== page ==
Our Southern-born kids have been quick converts to hats, mittens, puffy coats, and long underwear. Despite temperatures in the low 20’s, we layer on clothes and head out to explore our little woods and wetland.
We crunch across a grassy field in front of the barns, then angle down towards the water. Weeds that towered above our heads this fall now lie flattened by snow, which then melted over the warm, mushy Christmas. We beeline for the beaver lodge.
Beaver-chewed trees edge the wetland, and a neatly arranged dam of branches connects to the lodge. The kids love perching atop the lodge, hollering to any beavers that they imagine sleeping inside, but that have probably abandoned the lodge. It looks old, covered with vegetation and likely uninhabited.
From the beaver lodge, we duck into the scrubby woods. We pause to watch chickadees sipping from one fist-sized patch of open water. Two large rocks at the wetland’s edge make perfect sitting and viewing spots, but we’re too chilly and sparkling to sit down.
Instead, we test the ice. It holds all of our weight and captures all of our imaginations. Sam leads, stepping across the mostly clear water, frozen into a matrix of bubbles and duckweed and branches. He discovers that when cattails are whacked together, they make a blizzard of seed puffs. Soon both kids are making it snow.
The next day—the first day of the new year—we blaze a trail. Taking trimmers, machetes, and a hacksaw, we choose our path, beginning beside the chickadee’s drinking hole. The trail crosses over our mossy wildlife watching rock and follows the tumbling stone wall along the wetland. Stella straddles a fallen log—her boat, she says—and yells encouragement. Sawing skinny trees and lopping off branches, we tunnel through an almost impenetrable thicket of dogwood.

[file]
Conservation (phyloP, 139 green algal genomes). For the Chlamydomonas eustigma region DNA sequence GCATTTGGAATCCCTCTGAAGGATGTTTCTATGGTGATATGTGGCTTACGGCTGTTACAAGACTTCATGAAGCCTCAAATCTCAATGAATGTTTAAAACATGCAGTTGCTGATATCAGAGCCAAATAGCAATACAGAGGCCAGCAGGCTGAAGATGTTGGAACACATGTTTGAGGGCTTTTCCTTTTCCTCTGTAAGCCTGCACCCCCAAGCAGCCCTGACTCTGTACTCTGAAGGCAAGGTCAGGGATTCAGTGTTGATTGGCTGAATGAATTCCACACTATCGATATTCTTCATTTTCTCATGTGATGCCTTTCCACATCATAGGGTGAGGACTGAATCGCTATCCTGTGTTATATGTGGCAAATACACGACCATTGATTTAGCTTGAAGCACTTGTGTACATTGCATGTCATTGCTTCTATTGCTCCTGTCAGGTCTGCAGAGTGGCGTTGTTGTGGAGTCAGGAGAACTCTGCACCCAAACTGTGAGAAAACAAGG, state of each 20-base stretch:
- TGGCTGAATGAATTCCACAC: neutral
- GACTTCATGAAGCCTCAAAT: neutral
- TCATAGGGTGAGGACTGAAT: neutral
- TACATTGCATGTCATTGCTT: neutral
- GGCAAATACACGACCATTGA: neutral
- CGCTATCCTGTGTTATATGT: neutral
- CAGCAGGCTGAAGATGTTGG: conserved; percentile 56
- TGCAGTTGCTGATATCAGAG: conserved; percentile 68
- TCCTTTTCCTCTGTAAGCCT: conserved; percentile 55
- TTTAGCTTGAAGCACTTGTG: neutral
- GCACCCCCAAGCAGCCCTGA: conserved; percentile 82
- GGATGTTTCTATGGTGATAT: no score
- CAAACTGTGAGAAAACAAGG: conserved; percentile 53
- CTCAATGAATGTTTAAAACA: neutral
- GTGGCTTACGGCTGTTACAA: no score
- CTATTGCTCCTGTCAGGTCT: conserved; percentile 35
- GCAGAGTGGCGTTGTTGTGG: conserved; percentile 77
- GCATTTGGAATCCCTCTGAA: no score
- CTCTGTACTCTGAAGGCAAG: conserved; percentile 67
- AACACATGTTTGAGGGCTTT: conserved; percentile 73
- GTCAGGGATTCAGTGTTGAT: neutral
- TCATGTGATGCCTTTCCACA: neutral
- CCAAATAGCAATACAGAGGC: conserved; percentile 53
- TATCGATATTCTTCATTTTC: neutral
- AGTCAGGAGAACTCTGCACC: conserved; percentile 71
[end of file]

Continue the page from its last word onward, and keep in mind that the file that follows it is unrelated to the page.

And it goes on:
As we veer uphill along an adjoining stone wall, Sam laughs, “It’s like we’re trimming the hair on a giant head.” We are almost finished with this strange haircut, a swerving path. It will fork soon, with one branch curving up like a reverse mohawk to the crest of the hill, passing the old apple orchard. The other branch will wrap our property’s perimeter, meeting a field and dipping down to the bottom corner.
We will walk this trail for years. Slow binocular-bearing walks, for seeing and listening. Walks together, making plans or sorting things out. Loud stop-and-start walks with kids who loop through the woods like dogs on a scent. Jogging walks to burn calories or burn off steam. Walks alone, looking inward the way you can while walking a familiar trail through the gently changing woods.